Janike Kampevold Larsen (Norway) – Associate Professor at the Institute of Urbanism and Landscape, and project leader of the research project Future North, funded by Research Council Norway. She also coordinates the new Master in Landscape Architecture that will start at the University of Tromsø fall 2013. Last co-edited books: Routes, Roads and Landscapes (2010), Views, Norway seen from the road 1733-2020. She has published on contemporary infrastructural landscapes, and on the evaluation of contemporary landscapes.

William L. Fox (USA) – Director of the Center for Art + Environment at the Nevada Museum of Art in Reno. Fox is a poet and writer whose work is a sustained inquiry into the ability of human cognition to transform land into landscape. His numerous nonfiction books rely upon fieldwork and interaction with artists and scientists in extreme environments, a setting that provides narratives through which he conducts his investigations. His books include Driving to Mars (2006),Terra Antarctica: Looking into the Emptiest Continent (2005), and The Void, the Grid & the Sign, traversing the great basin (2000).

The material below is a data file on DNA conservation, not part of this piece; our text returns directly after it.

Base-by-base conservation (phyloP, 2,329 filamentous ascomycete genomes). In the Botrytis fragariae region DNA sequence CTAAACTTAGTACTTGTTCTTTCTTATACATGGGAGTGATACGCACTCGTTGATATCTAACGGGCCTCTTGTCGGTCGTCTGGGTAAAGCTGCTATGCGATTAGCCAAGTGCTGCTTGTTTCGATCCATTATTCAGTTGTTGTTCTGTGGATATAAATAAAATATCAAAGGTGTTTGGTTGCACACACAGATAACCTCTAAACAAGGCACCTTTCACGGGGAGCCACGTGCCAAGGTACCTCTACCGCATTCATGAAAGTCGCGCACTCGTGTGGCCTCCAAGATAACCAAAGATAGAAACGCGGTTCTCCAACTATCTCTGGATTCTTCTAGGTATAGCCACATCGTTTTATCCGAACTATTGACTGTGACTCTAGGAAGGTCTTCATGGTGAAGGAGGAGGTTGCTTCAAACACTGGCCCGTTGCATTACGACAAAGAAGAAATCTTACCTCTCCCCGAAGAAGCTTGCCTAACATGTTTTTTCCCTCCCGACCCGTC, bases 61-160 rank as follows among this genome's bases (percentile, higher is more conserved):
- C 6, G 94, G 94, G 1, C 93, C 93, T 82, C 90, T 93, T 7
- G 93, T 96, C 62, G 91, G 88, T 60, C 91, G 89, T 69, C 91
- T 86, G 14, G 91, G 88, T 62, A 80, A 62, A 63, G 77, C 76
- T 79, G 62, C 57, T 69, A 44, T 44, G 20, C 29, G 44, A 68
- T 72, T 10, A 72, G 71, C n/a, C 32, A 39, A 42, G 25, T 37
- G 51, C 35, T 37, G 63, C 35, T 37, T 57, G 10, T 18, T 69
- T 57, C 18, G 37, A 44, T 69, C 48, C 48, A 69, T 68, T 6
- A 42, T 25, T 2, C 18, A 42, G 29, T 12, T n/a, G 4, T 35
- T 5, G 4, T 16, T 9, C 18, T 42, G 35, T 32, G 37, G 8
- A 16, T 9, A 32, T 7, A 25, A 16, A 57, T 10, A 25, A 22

Kjartan Fløgstad (Norway) – Writer. Fløgstad is one of the most distinguished Norwegian fiction writers, associated both with magic realism and a burlesque essayistic style applied to realistic plots. Among several awards he received the Nordic Council’s Literature Prize for his 1977 novel reflecting on the industrialization of the Norwegian west coast, Dalen Portland (Dollar Road). He demonstrates profound knowledge of Norwegian industrial history with its subsequent transformation of the landscape, Russian mining policy in Norilsk, Kola, Svalbard, and Chile as well as of the political and wartime history of the north in books like: Pyramiden (2007), Grense Jakobs elv (2009), Nordaustpassasjen (the Northeast Passage) (2012).